To stand, a streaming current of fire
And smoke that blocked all passage. And the Geats’
Lord and leader, angry, lowered
His sword and roared out a battle cry,
A call so loud and clear that it reached through
The hoary rock, hung in the dragon’s
Eat. The beast rose, angry,
Knowing a man had come––and then nothing
But war could have followed. Its breath came first,
A steaming cloud pouring from the stone,
Then the earth itself shook.

“Notice anything different about this fight?” I said quizzically.

Mathias looked at me, then though for a moment. “He’s got a shield and stuff.”

I nodded. “Mm-hm.”

“But what does that mean?”

I didn’t answer, only adjusting the position of the book in my lap.

“_____! What’s gonna happen to Wolfie?!”

“Oh, chill. Just let me read.”

Quickly, the dragon came at him, encouraged
As Beowulf fell back; its breath flared,
And he suffered, wrapped around in swirling
Flames––a king, before, but now
A beaten warrior. None of his comrades
Came to him, helped him, his brave and noble
Followers; they ran for their lives, fled
Deep in a wood. And only one of them
Remained, stood there miserable, remembering,
As a good man must, what kinship should mean.

His name was Wiglaf, he was Wexstan’s son
And a good soldier; his family had been Swedish,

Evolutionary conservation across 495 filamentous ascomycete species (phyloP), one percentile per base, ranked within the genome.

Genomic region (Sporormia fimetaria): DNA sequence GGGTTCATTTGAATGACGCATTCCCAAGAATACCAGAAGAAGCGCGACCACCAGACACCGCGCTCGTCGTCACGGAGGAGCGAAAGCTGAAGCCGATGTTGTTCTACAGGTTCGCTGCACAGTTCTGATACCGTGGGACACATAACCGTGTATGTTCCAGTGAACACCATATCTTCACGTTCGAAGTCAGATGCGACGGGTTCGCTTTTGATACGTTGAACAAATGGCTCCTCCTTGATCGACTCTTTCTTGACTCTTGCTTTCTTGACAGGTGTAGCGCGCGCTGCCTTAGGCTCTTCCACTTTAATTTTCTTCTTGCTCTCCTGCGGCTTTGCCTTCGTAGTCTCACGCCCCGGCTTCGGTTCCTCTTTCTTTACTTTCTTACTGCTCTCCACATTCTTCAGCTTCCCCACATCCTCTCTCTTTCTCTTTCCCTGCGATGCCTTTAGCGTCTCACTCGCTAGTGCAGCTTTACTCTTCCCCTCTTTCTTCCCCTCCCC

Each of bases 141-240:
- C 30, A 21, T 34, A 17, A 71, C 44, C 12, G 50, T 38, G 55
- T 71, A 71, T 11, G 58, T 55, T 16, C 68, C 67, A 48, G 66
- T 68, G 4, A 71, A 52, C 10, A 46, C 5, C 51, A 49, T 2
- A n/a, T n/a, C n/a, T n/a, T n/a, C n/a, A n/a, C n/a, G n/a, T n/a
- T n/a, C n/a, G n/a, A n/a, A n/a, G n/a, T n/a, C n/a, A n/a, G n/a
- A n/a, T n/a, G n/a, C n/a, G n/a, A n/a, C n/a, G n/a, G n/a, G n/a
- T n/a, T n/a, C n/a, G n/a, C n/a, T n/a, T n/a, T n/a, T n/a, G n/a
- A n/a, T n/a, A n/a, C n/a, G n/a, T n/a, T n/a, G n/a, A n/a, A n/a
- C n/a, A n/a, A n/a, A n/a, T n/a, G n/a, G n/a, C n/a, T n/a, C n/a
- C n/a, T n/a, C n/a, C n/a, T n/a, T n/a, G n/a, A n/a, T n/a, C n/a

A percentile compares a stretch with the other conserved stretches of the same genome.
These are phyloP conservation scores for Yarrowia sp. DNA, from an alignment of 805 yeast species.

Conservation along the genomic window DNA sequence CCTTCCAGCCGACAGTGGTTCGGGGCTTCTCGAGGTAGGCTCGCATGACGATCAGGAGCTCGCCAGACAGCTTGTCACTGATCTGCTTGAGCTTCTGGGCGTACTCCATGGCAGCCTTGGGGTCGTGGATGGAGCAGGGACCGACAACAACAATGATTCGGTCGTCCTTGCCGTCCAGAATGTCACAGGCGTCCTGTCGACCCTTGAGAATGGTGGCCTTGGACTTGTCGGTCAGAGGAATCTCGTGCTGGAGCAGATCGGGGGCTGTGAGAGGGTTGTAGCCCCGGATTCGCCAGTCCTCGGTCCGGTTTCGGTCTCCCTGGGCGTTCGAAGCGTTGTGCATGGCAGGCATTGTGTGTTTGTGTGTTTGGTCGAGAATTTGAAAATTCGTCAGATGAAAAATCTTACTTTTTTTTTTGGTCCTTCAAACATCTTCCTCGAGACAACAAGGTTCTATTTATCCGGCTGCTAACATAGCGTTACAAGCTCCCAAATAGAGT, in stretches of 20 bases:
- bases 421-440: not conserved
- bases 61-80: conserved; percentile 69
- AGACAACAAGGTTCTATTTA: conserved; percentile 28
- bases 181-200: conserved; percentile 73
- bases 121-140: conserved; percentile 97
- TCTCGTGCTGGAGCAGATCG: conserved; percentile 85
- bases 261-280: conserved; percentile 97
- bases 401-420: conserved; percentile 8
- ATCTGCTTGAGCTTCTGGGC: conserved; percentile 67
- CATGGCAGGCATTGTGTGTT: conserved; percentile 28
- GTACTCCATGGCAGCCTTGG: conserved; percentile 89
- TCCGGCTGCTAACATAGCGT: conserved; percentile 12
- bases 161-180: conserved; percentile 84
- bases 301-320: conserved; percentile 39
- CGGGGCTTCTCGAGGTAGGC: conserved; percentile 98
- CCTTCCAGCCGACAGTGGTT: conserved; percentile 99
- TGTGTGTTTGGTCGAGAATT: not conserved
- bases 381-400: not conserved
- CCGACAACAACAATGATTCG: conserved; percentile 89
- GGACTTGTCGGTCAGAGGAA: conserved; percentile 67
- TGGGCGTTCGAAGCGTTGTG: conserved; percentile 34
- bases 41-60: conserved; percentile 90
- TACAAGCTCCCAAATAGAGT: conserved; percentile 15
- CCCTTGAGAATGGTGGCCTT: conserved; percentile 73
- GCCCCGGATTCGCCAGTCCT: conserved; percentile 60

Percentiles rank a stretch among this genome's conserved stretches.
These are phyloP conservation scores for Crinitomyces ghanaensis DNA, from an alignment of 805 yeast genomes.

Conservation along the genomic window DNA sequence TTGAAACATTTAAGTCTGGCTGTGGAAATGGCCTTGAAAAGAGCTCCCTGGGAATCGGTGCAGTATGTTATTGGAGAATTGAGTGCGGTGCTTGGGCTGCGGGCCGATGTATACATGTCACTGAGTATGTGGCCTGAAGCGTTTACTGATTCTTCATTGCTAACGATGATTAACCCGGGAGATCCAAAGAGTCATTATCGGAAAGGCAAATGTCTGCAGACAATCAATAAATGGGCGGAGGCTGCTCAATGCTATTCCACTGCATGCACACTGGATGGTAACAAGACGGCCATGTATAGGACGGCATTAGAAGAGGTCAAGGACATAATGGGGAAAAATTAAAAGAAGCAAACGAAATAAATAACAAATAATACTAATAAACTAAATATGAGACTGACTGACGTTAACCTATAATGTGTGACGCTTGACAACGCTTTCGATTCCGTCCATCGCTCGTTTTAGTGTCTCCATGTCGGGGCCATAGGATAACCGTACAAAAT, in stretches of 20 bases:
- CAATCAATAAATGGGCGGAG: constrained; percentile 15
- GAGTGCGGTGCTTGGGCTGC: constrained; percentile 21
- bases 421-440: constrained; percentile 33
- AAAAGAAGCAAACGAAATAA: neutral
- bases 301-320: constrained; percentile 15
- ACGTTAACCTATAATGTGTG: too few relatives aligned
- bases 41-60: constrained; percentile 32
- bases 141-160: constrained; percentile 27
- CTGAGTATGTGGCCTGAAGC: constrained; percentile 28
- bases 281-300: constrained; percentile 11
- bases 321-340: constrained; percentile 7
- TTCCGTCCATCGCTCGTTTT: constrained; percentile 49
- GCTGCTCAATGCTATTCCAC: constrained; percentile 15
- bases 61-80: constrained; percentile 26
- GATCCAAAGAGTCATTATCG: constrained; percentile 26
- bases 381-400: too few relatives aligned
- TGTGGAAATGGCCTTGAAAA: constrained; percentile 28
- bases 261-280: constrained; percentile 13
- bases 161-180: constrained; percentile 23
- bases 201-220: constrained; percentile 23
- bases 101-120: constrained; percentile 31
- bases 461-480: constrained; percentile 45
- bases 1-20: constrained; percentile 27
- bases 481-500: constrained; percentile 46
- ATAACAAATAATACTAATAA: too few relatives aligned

Once. Watching Beowulf, he could see
How his king was suffering, burning. Remebering
Everything his lord and cousin had given him,
Armor and gold and the great estates
Wexstan’s family enjoyed, Wiglaf’s
Mind was made up; he raised his yellow
Shield and drew his sword. . .

And Wiglaf, his heart heavy, uttered
The kind of words his comrades deserved:
‘I remember how we sat in the mead-hall, drinking
And boasting of how brave we’d be when Beowulf
Needed us, he who gave us these swords
And armor: all of us swore to repay him,
When the time came, kindness for kindness
––With our lives, if he needed them. He allowed us to join him,
Chose us from all his great army, thinking
Our boasting words had some weight, believing
Our promises, trusting our swords. He took us
For soldiers, for men. He meant to kill
This monster himself, our mighty king,
Fight this battle alone and unaided,
As in the days when his strength and daring dazzled
Men’s eyes. But those days are over and gone
And now our lord must lean on younger
Arms. And we must go to him, while angry
Flames burn at his flesh, help
Our glorious king! By almighty God,
I’d rather burn myself than see
Flames swirling around my lord.
And who are we to carry home
Our shields before we’ve slain his enemy
And ours, to run back to our homes with Beowulf
So hard-pressed here? I swear that nothing